The worshippers respond:

“Glory Hallelujah,

“We are here because of love

“Our Lord is forever.”

With voices strong and clear, Bibles beating time and high shrill falsetto notes urging the worshipers on, the little congregation sings high praises in their cathedral of wood and tin. Their worship illuminates the still mid-day air and carries up and down the concrete drainage ditch running down the middle of the dirt side street next to the church.

THE WORK

Church plants like Emmanuel Baptist Church is just one part of the church planting and church development work of Charlie and Angie Lechner and Kurt and Janna Kay Holiday in the western Gauteng province of South Africa. They call themselves the Western Gauteng Evangelism Team (WGET).

Another part of their ministry is training pastors and church leaders who in turn will lead churches throughout the Gauteng province.

Each Monday night, Charlie Lechner drives about 30 miles to the town of Ennerdale. There in the worship hall of the Ennerdale Outreach Ministries complex, he meets with five pastors from the surrounding areas. They are there for Theological Education by Extension (TEE) to earn their Christian Worker’s Certificates through the distance learning program of the Cape Town (South Africa) Baptist Seminary.

Using curriculum developed by the seminary, tonight Charlie will give an exam on their New Testament studies class. First there is a devotional led by one of the students, Pastor Anthony. Then they pray.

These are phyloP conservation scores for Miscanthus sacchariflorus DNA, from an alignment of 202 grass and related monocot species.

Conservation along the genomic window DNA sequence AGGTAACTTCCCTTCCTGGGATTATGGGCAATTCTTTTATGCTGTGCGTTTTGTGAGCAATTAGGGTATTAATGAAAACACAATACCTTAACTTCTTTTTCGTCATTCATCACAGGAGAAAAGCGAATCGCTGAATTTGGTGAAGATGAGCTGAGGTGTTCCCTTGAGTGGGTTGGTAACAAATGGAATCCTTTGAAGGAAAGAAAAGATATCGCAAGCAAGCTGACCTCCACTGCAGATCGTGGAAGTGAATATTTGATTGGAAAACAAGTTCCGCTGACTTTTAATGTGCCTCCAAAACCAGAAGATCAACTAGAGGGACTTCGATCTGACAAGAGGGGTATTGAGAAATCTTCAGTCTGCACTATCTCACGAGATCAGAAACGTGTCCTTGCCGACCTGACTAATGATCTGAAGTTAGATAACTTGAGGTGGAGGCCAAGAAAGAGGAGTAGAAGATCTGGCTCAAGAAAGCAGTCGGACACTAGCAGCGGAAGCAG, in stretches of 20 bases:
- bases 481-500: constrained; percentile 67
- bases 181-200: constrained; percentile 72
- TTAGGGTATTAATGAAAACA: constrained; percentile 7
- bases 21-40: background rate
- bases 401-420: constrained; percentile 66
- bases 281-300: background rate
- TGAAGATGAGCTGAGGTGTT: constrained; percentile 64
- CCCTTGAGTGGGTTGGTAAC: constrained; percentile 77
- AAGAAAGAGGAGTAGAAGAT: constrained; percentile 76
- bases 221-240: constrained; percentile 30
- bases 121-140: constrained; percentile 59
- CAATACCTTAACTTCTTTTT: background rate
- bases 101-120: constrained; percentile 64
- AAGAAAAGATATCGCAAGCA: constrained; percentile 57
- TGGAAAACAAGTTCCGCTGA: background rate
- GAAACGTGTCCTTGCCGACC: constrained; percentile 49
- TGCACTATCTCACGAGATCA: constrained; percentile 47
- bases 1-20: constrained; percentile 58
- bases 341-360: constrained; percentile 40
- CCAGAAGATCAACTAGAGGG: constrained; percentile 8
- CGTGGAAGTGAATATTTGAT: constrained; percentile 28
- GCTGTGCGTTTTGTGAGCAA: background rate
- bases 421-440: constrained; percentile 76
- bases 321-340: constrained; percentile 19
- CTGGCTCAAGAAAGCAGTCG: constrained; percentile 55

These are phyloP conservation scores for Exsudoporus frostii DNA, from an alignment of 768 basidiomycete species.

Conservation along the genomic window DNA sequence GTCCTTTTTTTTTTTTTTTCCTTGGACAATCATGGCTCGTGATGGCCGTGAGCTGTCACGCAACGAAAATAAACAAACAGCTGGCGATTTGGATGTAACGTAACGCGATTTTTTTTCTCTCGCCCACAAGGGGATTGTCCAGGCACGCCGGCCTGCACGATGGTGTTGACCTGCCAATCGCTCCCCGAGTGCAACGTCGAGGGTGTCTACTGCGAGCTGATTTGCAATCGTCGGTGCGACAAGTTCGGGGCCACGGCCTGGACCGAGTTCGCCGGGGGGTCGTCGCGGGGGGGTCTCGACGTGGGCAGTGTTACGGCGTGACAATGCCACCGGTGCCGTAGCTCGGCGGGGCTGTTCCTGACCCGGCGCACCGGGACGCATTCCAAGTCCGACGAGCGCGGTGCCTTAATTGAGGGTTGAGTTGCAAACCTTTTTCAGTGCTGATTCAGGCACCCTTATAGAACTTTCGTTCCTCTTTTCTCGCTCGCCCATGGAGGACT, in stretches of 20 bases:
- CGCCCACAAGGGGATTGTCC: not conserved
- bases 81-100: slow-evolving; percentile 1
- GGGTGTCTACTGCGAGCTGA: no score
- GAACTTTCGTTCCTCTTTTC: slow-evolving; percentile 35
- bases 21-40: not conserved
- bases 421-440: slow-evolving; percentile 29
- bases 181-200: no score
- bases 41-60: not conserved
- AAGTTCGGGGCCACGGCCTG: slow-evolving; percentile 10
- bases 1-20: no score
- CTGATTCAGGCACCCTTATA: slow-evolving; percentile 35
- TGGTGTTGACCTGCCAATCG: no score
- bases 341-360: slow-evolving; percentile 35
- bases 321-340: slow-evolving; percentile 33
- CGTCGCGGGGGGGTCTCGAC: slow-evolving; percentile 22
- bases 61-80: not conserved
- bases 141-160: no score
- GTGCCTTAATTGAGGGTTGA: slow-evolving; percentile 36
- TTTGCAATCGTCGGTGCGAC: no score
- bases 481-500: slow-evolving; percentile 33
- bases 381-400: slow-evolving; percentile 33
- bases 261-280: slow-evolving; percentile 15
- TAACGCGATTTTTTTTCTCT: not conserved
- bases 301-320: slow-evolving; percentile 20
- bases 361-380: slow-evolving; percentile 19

Charlie hands out the exam and his students hunker down. Hands run nervously through hair. Grimaces flicker across faces. One of the students, Pastor Freddy, looks up at the ceiling as if searching for answers in the heavens. Pencils etch out answers. After about 45 minutes, everyone has finished.

There will be no lecture on exam nights. Instead Charlie invites any questions these pastors may have about the material or about ministry challenges they may be facing.

Pastor Robert raises his hand.

“Pastor Charlie,” he asks, “how do we keep people in our churches? What are some things we can do to keep people who come in the front door from going out the back door?”

It’s a question pastors all over the world struggle with. Instead of presuming to have all the answers, Charlie opens the question up to the other pastors in the class.

Pastor Robert’s classmates begin responding with ideas and approaches that have worked and some that haven’t.

The students debate discipleship and ministry theories. They spend the next two hours discussing the challenges of ministering to their communities.

Charlie leads the discussion gently; he wants them to turn to Scripture, the Lord and to each other for answers.

Pastor Andres laments the effect “Christian” funerals are having on evangelism.

“What do you mean?” Charlie inquires.

Andres explains that when someone in his community dies, there are elaborate and expensive preparations made for the funeral. Friends and relatives come from far away. They need a place to stay. On the days leading up to the funeral, meals are prepared for the ever-growing number of visitors. On the day of the funeral, a beautiful casket is prepared, a funeral home is rented, suits and new dresses are purchased, and huge feasts are set forth in memory of the dead loved one. All these expenses are on top of the storage fee for the body, the cost of the funeral plot and countless other incidentals.

With the highest AIDS rate of any industrial country in the world, the effects of poverty and high instances of industrial accidents, death in these South African communities is common. Andres shakes his head at the oppressive cost of these “Christian” funerals.

Pastor Freddy adds that a cheap “Christian” funeral costs 10,000 Rand (the equivalent of $1,500). “These people only earn about 30,000 Rand per year, though,” he says.